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Hypertens Pregnancy. 2009 Aug;28(4):417-34. doi: 10.3109/10641950802629667.

A meta-analysis on the efficacy and safety of combined vitamin C and E supplementation in preeclamptic women.

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Faculty of Pharmacy, and Pharmaceutical Sciences Research Center, Tehran University of Medical Sciences, Tehran, Iran.



To evaluate whether vitamin C and E co-supplementation of women at risk of preeclampsia can reduce maternal and neonatal disorders.


Electronic databases were searched up to May 2008 to find studies investigating pregnancy outcomes in women at risk of preeclampsia following exposure to combined vitamin C and E supplementation. The outcomes of interest were gestational hypertension, preeclampsia, preterm delivery, small for gestational age, and low birth weight. The relative risk (RR) and confidence interval (CI) for the individual studies were pooled and heterogeneity analysis was performed.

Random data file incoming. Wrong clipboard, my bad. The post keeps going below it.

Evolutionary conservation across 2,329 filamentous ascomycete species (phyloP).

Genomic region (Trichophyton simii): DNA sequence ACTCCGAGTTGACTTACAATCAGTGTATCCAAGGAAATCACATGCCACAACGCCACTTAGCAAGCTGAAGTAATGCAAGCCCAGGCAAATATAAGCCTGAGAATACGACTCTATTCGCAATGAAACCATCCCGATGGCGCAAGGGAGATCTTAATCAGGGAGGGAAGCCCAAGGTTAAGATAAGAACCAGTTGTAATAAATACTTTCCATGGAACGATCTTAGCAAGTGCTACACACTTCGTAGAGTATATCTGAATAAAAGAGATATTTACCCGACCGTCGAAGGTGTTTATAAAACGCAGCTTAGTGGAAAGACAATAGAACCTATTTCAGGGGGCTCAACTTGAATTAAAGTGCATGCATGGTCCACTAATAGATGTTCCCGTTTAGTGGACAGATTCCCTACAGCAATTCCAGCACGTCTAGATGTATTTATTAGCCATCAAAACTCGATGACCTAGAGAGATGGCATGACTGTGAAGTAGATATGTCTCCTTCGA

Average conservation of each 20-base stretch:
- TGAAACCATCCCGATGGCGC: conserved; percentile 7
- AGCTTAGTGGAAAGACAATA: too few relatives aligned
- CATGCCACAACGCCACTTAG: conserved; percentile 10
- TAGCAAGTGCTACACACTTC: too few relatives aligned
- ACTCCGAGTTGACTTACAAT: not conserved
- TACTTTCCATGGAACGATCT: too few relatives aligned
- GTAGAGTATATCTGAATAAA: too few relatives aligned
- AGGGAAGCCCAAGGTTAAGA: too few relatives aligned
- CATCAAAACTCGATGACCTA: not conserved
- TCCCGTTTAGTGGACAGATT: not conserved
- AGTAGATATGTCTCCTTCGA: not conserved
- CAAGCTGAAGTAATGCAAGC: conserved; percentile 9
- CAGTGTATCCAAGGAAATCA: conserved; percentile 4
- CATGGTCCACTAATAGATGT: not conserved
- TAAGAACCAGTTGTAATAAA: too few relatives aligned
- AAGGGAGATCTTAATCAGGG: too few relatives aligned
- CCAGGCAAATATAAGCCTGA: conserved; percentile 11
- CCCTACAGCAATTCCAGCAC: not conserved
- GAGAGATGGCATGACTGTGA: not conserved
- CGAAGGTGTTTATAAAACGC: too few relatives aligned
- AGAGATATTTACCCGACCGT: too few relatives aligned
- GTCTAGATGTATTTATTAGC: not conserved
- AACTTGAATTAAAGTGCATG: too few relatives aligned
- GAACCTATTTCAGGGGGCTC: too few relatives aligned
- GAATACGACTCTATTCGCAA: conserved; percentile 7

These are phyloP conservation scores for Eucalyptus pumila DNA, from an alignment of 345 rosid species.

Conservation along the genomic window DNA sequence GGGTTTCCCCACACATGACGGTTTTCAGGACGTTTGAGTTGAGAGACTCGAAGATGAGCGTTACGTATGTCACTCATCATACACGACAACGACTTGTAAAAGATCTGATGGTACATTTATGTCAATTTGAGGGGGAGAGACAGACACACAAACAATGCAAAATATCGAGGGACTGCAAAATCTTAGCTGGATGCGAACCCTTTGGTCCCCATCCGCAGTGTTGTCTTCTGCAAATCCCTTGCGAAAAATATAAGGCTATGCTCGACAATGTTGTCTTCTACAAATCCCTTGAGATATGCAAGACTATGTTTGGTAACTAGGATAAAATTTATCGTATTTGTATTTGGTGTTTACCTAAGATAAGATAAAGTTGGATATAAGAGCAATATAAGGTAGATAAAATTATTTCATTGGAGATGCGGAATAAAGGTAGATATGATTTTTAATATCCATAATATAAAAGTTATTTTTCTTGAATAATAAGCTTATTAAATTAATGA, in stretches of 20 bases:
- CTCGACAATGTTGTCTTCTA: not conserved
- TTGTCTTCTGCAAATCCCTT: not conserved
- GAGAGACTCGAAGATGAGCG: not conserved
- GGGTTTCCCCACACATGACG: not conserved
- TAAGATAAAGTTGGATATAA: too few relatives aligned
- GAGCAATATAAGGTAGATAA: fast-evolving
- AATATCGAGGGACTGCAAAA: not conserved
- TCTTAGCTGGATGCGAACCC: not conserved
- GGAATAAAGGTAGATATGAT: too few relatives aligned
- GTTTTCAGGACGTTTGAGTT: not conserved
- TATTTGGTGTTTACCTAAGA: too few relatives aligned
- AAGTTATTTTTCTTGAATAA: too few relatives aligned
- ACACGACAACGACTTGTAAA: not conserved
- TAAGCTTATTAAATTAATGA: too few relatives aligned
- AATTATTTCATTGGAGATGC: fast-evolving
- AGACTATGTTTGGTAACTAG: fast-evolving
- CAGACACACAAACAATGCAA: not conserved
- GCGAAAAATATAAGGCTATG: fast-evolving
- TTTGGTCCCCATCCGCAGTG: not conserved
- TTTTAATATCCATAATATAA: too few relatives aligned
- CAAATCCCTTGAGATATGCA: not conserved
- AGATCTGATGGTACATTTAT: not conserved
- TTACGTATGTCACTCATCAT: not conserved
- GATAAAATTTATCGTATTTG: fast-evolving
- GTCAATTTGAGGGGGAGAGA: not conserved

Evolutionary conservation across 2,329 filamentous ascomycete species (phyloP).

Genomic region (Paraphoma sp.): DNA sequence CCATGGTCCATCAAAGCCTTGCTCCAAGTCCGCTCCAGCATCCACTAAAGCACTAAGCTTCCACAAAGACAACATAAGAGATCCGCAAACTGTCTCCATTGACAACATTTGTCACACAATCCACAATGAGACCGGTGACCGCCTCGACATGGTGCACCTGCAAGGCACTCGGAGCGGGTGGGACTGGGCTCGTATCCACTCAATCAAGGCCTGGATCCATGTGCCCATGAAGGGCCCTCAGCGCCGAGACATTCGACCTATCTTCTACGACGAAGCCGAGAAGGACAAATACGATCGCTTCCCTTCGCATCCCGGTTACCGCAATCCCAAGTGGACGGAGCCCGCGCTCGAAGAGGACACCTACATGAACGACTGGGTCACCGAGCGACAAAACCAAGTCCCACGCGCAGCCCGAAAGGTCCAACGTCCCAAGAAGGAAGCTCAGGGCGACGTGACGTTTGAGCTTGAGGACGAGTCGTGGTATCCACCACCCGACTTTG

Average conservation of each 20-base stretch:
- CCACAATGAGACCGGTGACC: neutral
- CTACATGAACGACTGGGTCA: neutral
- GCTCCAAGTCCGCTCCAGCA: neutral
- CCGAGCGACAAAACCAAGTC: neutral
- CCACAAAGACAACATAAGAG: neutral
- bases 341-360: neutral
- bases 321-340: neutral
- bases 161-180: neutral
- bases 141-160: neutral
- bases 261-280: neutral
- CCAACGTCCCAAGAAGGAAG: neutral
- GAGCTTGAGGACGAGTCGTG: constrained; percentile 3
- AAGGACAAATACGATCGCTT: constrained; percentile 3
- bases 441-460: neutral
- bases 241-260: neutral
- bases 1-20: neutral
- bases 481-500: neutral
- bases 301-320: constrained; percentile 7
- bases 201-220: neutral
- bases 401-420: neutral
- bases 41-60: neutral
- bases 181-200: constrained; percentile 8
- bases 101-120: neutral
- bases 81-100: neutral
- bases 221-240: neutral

Seven studies involving 5969 pregnant women at risk of preeclampsia were included: 2982 received vitamin C and E and 2987 received placebo. The RRs are 1.3 (95% CI of 1.08-1.57, p = 0.0066) for gestational hypertension, 0.7 (95% CI of 0.58-1.08, P = 0.1653) for preeclampsia, 1.12 (95% CI of 0.96-1.32, p = 0.141) for preterm delivery, 1.04 (95% CI of 0.94-1.15, p = 0.4789) for small for gestational age, and 1.13 (95% CI of 1.004-1.27, p = 0.0429) for low birth weight. CONCLUSION. Combined vitamin C and E supplementation not only have no potential benefit in improvement of maternal and neonatal outcome but increase the risk of gestational hypertension in women at risk of preeclampsia and low birth weight in neonates.

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